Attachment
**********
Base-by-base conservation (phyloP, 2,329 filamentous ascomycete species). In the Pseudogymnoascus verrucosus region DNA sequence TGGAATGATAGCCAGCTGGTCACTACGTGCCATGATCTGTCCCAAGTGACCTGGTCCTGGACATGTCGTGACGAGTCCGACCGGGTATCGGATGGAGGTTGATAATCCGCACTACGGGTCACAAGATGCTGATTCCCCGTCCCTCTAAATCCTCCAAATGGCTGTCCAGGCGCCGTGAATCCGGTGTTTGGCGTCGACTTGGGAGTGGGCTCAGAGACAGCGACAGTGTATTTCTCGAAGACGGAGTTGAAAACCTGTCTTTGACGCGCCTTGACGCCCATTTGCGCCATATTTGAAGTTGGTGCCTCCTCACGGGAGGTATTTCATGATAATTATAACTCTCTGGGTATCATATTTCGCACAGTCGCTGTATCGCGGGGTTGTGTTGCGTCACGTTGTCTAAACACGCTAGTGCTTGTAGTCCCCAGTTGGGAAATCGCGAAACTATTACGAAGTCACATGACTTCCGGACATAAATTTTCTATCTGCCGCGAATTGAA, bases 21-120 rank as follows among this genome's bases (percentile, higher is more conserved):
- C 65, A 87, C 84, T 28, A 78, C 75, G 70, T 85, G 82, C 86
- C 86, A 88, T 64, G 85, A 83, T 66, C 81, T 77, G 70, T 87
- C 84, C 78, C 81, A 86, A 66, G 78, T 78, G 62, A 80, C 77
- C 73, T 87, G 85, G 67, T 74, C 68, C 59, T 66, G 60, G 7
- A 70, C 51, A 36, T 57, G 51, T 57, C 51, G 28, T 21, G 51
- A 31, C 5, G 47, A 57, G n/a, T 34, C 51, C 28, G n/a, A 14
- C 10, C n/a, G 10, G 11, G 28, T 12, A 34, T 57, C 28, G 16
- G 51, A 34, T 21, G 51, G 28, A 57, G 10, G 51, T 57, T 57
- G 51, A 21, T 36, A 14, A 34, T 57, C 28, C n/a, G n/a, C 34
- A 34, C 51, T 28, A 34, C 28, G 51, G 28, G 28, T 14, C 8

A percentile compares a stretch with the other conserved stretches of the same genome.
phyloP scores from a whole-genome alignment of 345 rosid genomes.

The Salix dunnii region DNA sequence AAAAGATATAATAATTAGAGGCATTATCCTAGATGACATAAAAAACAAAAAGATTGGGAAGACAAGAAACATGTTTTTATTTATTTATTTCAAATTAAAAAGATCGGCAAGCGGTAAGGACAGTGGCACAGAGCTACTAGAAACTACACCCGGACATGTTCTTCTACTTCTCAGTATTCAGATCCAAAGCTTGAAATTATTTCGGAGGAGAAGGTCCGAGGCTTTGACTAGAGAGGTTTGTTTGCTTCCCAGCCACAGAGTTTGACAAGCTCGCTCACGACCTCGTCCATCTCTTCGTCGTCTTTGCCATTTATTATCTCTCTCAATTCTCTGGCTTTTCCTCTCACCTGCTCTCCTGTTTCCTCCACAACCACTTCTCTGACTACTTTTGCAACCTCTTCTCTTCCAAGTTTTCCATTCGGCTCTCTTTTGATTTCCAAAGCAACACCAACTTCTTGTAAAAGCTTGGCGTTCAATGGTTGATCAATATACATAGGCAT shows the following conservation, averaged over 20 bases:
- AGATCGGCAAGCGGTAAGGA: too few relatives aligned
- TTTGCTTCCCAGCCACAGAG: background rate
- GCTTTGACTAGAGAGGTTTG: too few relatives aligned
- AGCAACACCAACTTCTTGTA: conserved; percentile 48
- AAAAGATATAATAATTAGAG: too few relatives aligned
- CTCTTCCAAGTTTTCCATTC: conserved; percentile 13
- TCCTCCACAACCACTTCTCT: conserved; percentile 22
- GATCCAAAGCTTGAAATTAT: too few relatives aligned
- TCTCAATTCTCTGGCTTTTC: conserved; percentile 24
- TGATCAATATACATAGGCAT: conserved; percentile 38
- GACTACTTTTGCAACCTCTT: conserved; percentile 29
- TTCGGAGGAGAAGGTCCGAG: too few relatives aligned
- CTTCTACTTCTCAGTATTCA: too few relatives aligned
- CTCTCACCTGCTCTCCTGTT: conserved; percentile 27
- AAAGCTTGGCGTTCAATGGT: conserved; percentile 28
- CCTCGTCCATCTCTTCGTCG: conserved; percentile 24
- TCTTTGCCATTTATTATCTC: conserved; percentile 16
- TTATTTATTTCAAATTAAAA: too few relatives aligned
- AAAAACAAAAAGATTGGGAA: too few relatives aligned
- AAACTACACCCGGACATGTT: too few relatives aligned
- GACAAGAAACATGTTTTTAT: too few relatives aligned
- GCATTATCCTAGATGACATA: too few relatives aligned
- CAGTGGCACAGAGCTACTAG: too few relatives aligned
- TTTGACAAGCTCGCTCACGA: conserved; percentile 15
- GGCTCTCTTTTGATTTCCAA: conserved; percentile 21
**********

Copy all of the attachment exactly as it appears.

Base-by-base conservation (phyloP, 2,329 filamentous ascomycete species). In the Pseudogymnoascus verrucosus region DNA sequence TGGAATGATAGCCAGCTGGTCACTACGTGCCATGATCTGTCCCAAGTGACCTGGTCCTGGACATGTCGTGACGAGTCCGACCGGGTATCGGATGGAGGTTGATAATCCGCACTACGGGTCACAAGATGCTGATTCCCCGTCCCTCTAAATCCTCCAAATGGCTGTCCAGGCGCCGTGAATCCGGTGTTTGGCGTCGACTTGGGAGTGGGCTCAGAGACAGCGACAGTGTATTTCTCGAAGACGGAGTTGAAAACCTGTCTTTGACGCGCCTTGACGCCCATTTGCGCCATATTTGAAGTTGGTGCCTCCTCACGGGAGGTATTTCATGATAATTATAACTCTCTGGGTATCATATTTCGCACAGTCGCTGTATCGCGGGGTTGTGTTGCGTCACGTTGTCTAAACACGCTAGTGCTTGTAGTCCCCAGTTGGGAAATCGCGAAACTATTACGAAGTCACATGACTTCCGGACATAAATTTTCTATCTGCCGCGAATTGAA, bases 21-120 rank as follows among this genome's bases (percentile, higher is more conserved):
- C 65, A 87, C 84, T 28, A 78, C 75, G 70, T 85, G 82, C 86
- C 86, A 88, T 64, G 85, A 83, T 66, C 81, T 77, G 70, T 87
- C 84, C 78, C 81, A 86, A 66, G 78, T 78, G 62, A 80, C 77
- C 73, T 87, G 85, G 67, T 74, C 68, C 59, T 66, G 60, G 7
- A 70, C 51, A 36, T 57, G 51, T 57, C 51, G 28, T 21, G 51
- A 31, C 5, G 47, A 57, G n/a, T 34, C 51, C 28, G n/a, A 14
- C 10, C n/a, G 10, G 11, G 28, T 12, A 34, T 57, C 28, G 16
- G 51, A 34, T 21, G 51, G 28, A 57, G 10, G 51, T 57, T 57
- G 51, A 21, T 36, A 14, A 34, T 57, C 28, C n/a, G n/a, C 34
- A 34, C 51, T 28, A 34, C 28, G 51, G 28, G 28, T 14, C 8

A percentile compares a stretch with the other conserved stretches of the same genome.
phyloP scores from a whole-genome alignment of 345 rosid genomes.

The Salix dunnii region DNA sequence AAAAGATATAATAATTAGAGGCATTATCCTAGATGACATAAAAAACAAAAAGATTGGGAAGACAAGAAACATGTTTTTATTTATTTATTTCAAATTAAAAAGATCGGCAAGCGGTAAGGACAGTGGCACAGAGCTACTAGAAACTACACCCGGACATGTTCTTCTACTTCTCAGTATTCAGATCCAAAGCTTGAAATTATTTCGGAGGAGAAGGTCCGAGGCTTTGACTAGAGAGGTTTGTTTGCTTCCCAGCCACAGAGTTTGACAAGCTCGCTCACGACCTCGTCCATCTCTTCGTCGTCTTTGCCATTTATTATCTCTCTCAATTCTCTGGCTTTTCCTCTCACCTGCTCTCCTGTTTCCTCCACAACCACTTCTCTGACTACTTTTGCAACCTCTTCTCTTCCAAGTTTTCCATTCGGCTCTCTTTTGATTTCCAAAGCAACACCAACTTCTTGTAAAAGCTTGGCGTTCAATGGTTGATCAATATACATAGGCAT shows the following conservation, averaged over 20 bases:
- AGATCGGCAAGCGGTAAGGA: too few relatives aligned
- TTTGCTTCCCAGCCACAGAG: background rate
- GCTTTGACTAGAGAGGTTTG: too few relatives aligned
- AGCAACACCAACTTCTTGTA: conserved; percentile 48
- AAAAGATATAATAATTAGAG: too few relatives aligned
- CTCTTCCAAGTTTTCCATTC: conserved; percentile 13
- TCCTCCACAACCACTTCTCT: conserved; percentile 22
- GATCCAAAGCTTGAAATTAT: too few relatives aligned
- TCTCAATTCTCTGGCTTTTC: conserved; percentile 24
- TGATCAATATACATAGGCAT: conserved; percentile 38
- GACTACTTTTGCAACCTCTT: conserved; percentile 29
- TTCGGAGGAGAAGGTCCGAG: too few relatives aligned
- CTTCTACTTCTCAGTATTCA: too few relatives aligned
- CTCTCACCTGCTCTCCTGTT: conserved; percentile 27
- AAAGCTTGGCGTTCAATGGT: conserved; percentile 28
- CCTCGTCCATCTCTTCGTCG: conserved; percentile 24
- TCTTTGCCATTTATTATCTC: conserved; percentile 16
- TTATTTATTTCAAATTAAAA: too few relatives aligned
- AAAAACAAAAAGATTGGGAA: too few relatives aligned
- AAACTACACCCGGACATGTT: too few relatives aligned
- GACAAGAAACATGTTTTTAT: too few relatives aligned
- GCATTATCCTAGATGACATA: too few relatives aligned
- CAGTGGCACAGAGCTACTAG: too few relatives aligned
- TTTGACAAGCTCGCTCACGA: conserved; percentile 15
- GGCTCTCTTTTGATTTCCAA: conserved; percentile 21